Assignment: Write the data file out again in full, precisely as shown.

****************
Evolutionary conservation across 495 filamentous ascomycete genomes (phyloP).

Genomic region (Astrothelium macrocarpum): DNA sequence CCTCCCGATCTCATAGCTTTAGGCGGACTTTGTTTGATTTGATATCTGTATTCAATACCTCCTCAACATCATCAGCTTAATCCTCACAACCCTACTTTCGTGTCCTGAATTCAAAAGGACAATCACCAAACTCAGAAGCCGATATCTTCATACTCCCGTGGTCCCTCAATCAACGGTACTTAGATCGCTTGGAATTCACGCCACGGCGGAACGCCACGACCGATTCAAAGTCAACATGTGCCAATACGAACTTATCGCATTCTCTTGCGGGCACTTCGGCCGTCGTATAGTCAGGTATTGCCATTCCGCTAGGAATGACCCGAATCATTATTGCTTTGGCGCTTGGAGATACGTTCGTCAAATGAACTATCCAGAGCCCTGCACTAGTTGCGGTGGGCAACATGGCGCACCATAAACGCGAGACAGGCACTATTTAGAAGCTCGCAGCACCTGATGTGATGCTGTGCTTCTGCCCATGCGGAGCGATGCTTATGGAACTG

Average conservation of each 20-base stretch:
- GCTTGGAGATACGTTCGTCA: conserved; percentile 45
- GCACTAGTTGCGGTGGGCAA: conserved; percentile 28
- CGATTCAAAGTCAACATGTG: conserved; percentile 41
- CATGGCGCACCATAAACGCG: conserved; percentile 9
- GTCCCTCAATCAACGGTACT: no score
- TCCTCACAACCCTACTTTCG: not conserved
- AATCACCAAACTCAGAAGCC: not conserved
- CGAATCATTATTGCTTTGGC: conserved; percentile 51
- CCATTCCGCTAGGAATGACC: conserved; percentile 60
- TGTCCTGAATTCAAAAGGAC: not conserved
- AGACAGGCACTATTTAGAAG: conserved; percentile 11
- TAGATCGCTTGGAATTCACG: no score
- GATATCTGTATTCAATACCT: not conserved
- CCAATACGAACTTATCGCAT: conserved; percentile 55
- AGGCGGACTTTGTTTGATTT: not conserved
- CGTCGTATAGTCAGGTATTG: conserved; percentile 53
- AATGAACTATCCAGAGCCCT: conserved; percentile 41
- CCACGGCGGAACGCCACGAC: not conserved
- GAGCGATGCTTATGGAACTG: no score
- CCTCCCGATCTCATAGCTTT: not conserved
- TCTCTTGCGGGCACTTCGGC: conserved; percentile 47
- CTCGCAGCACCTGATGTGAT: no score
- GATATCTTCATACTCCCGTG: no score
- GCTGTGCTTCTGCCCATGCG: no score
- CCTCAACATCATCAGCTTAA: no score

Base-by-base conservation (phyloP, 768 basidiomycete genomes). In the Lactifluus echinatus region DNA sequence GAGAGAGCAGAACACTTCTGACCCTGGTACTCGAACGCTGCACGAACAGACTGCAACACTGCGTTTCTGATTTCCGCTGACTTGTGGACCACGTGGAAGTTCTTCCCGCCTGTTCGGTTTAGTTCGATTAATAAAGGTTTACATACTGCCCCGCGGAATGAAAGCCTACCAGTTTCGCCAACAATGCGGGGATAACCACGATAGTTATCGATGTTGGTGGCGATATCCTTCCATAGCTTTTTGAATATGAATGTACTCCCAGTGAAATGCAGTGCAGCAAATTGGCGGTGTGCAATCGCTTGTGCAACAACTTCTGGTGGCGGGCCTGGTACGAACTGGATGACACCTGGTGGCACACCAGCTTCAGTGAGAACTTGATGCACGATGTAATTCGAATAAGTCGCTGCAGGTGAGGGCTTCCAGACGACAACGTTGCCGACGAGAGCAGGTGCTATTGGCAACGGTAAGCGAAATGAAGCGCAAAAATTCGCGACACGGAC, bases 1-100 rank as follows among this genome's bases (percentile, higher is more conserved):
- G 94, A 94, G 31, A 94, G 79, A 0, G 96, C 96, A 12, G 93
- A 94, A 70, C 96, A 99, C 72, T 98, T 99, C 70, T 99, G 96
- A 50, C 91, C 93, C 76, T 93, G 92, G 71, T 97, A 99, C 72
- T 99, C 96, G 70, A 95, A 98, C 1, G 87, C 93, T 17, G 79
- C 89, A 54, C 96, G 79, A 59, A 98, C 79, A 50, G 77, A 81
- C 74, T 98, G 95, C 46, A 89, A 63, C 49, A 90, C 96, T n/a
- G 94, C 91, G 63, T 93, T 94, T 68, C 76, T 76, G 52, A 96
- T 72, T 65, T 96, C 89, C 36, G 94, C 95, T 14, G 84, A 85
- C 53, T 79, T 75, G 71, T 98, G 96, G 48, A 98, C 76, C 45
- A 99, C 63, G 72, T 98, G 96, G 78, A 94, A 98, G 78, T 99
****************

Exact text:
Evolutionary conservation across 495 filamentous ascomycete genomes (phyloP).

Genomic region (Astrothelium macrocarpum): DNA sequence CCTCCCGATCTCATAGCTTTAGGCGGACTTTGTTTGATTTGATATCTGTATTCAATACCTCCTCAACATCATCAGCTTAATCCTCACAACCCTACTTTCGTGTCCTGAATTCAAAAGGACAATCACCAAACTCAGAAGCCGATATCTTCATACTCCCGTGGTCCCTCAATCAACGGTACTTAGATCGCTTGGAATTCACGCCACGGCGGAACGCCACGACCGATTCAAAGTCAACATGTGCCAATACGAACTTATCGCATTCTCTTGCGGGCACTTCGGCCGTCGTATAGTCAGGTATTGCCATTCCGCTAGGAATGACCCGAATCATTATTGCTTTGGCGCTTGGAGATACGTTCGTCAAATGAACTATCCAGAGCCCTGCACTAGTTGCGGTGGGCAACATGGCGCACCATAAACGCGAGACAGGCACTATTTAGAAGCTCGCAGCACCTGATGTGATGCTGTGCTTCTGCCCATGCGGAGCGATGCTTATGGAACTG

Average conservation of each 20-base stretch:
- GCTTGGAGATACGTTCGTCA: conserved; percentile 45
- GCACTAGTTGCGGTGGGCAA: conserved; percentile 28
- CGATTCAAAGTCAACATGTG: conserved; percentile 41
- CATGGCGCACCATAAACGCG: conserved; percentile 9
- GTCCCTCAATCAACGGTACT: no score
- TCCTCACAACCCTACTTTCG: not conserved
- AATCACCAAACTCAGAAGCC: not conserved
- CGAATCATTATTGCTTTGGC: conserved; percentile 51
- CCATTCCGCTAGGAATGACC: conserved; percentile 60
- TGTCCTGAATTCAAAAGGAC: not conserved
- AGACAGGCACTATTTAGAAG: conserved; percentile 11
- TAGATCGCTTGGAATTCACG: no score
- GATATCTGTATTCAATACCT: not conserved
- CCAATACGAACTTATCGCAT: conserved; percentile 55
- AGGCGGACTTTGTTTGATTT: not conserved
- CGTCGTATAGTCAGGTATTG: conserved; percentile 53
- AATGAACTATCCAGAGCCCT: conserved; percentile 41
- CCACGGCGGAACGCCACGAC: not conserved
- GAGCGATGCTTATGGAACTG: no score
- CCTCCCGATCTCATAGCTTT: not conserved
- TCTCTTGCGGGCACTTCGGC: conserved; percentile 47
- CTCGCAGCACCTGATGTGAT: no score
- GATATCTTCATACTCCCGTG: no score
- GCTGTGCTTCTGCCCATGCG: no score
- CCTCAACATCATCAGCTTAA: no score

Base-by-base conservation (phyloP, 768 basidiomycete genomes). In the Lactifluus echinatus region DNA sequence GAGAGAGCAGAACACTTCTGACCCTGGTACTCGAACGCTGCACGAACAGACTGCAACACTGCGTTTCTGATTTCCGCTGACTTGTGGACCACGTGGAAGTTCTTCCCGCCTGTTCGGTTTAGTTCGATTAATAAAGGTTTACATACTGCCCCGCGGAATGAAAGCCTACCAGTTTCGCCAACAATGCGGGGATAACCACGATAGTTATCGATGTTGGTGGCGATATCCTTCCATAGCTTTTTGAATATGAATGTACTCCCAGTGAAATGCAGTGCAGCAAATTGGCGGTGTGCAATCGCTTGTGCAACAACTTCTGGTGGCGGGCCTGGTACGAACTGGATGACACCTGGTGGCACACCAGCTTCAGTGAGAACTTGATGCACGATGTAATTCGAATAAGTCGCTGCAGGTGAGGGCTTCCAGACGACAACGTTGCCGACGAGAGCAGGTGCTATTGGCAACGGTAAGCGAAATGAAGCGCAAAAATTCGCGACACGGAC, bases 1-100 rank as follows among this genome's bases (percentile, higher is more conserved):
- G 94, A 94, G 31, A 94, G 79, A 0, G 96, C 96, A 12, G 93
- A 94, A 70, C 96, A 99, C 72, T 98, T 99, C 70, T 99, G 96
- A 50, C 91, C 93, C 76, T 93, G 92, G 71, T 97, A 99, C 72
- T 99, C 96, G 70, A 95, A 98, C 1, G 87, C 93, T 17, G 79
- C 89, A 54, C 96, G 79, A 59, A 98, C 79, A 50, G 77, A 81
- C 74, T 98, G 95, C 46, A 89, A 63, C 49, A 90, C 96, T n/a
- G 94, C 91, G 63, T 93, T 94, T 68, C 76, T 76, G 52, A 96
- T 72, T 65, T 96, C 89, C 36, G 94, C 95, T 14, G 84, A 85
- C 53, T 79, T 75, G 71, T 98, G 96, G 48, A 98, C 76, C 45
- A 99, C 63, G 72, T 98, G 96, G 78, A 94, A 98, G 78, T 99